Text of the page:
Manetta: Did you heavily rely on Chrome in your practice actually?

Alex: I think when we discovered CSS Regions, I think we used Chromium. Which is an open source... it is a version of the Chrome browser on Linux. But we used it only for a very brief time, if I remember it correctly, because right after Chrome and thus also Chromium decided to remove the CSS Regions functionality.

Gijs: Safari does not run on Linux. So at that moment Chromium was the biggest browser on the Linux platform that used the WebKit rendering engine.

Manetta: Just to clarify, you all the using Linux in your practice? That is an important detail.

Together: Yes.

Manetta: So the browser you were using to produce your work in, stopped supporting the CSS Regions.

Alex: Exactly.

Manetta: Which meant that the way in which you were producing layouts with HTML and CSS was not working anymore, thanks to switch of Chrome from WebKit to Blink in 2013. That must have been quite scary. How did you respond to it?

Alex: I think we, we tried..., I mean... we started a bit panicking I think. Not because we liked so much this CSS Regions functionality, because like I said, it was our only way at the time, or the only way how you could think about multi-page layout in the web browser. And we were not so much enthusiastic to come back to the former tools, such as Scribus. We liked working with the web so much that we wanted to continue like that, even though we had some reservations about CSS Regions itself.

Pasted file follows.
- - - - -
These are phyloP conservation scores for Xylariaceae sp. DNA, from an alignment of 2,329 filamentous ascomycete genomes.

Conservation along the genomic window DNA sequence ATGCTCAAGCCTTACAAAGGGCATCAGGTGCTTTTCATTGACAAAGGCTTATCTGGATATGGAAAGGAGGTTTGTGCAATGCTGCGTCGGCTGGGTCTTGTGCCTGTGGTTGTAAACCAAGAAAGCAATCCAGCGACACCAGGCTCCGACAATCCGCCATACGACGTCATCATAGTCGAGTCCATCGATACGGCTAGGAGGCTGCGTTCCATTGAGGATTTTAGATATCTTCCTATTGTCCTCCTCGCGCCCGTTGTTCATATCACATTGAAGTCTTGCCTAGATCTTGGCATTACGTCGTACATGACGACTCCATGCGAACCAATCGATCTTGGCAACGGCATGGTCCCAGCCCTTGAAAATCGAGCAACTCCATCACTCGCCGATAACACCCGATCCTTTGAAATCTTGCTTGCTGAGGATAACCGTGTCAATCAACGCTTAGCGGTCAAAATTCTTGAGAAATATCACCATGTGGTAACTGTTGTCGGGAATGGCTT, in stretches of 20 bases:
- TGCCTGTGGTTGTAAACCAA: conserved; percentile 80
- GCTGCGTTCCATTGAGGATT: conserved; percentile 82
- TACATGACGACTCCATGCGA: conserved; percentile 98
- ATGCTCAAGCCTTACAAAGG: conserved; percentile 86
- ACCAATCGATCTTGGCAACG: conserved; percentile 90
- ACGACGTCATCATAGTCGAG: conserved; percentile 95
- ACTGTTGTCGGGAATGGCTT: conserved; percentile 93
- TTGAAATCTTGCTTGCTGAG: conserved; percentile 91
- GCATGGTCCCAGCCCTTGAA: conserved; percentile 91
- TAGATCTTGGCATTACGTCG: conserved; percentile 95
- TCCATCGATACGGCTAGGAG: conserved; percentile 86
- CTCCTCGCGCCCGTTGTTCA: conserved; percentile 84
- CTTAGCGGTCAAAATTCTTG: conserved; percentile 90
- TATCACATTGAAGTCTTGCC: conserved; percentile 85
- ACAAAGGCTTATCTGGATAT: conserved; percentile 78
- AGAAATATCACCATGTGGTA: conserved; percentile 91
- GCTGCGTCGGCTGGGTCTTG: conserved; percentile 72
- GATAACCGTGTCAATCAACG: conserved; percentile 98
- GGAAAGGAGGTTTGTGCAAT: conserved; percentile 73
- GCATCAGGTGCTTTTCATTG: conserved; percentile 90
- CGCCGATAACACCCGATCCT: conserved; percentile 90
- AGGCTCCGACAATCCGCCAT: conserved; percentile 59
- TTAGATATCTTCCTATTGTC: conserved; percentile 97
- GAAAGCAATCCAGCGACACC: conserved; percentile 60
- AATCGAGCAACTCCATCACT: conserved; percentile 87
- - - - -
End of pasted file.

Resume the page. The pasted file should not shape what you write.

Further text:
Chrome switching its browser engine in 2013 caused panick.

Chrome switching its browser engine in 2013 caused a bit of panick, as other WebKit-based browsers did not fulfill the needs of OSP, or could not be used on a Linux machine which was the case for Safari.

Alex: What we tried was to use a polyfill, that was developed by a student at Adobe, actually, to circumvent or to re-implement in a way this idea of CSS Regions.

What we found was that it was very nice to have this code around, but it was also very difficult to work with the Javascript implementations of it. Because first of all, it was written in Javascript which is not a low level programming language and it made it very very slow when working on large documents. And second, it was breaking some nice CSS features, like selectors, which you use for instance if you want to select the first paragraph of your document. And when using the polyfill, it will suddenly select the first paragraph of every page, because the content is literally broken into chunks.

Manetta: Can you say maybe more about this notion of a "polyfill"?

Alex: I think the name comes from polyfilla. The thing you put in the wall, no?

Simon: Oh like when you get a crack in the wall? Polyfill, yes, it's a brand. Yes it's a brand for fixing cracks in the wall.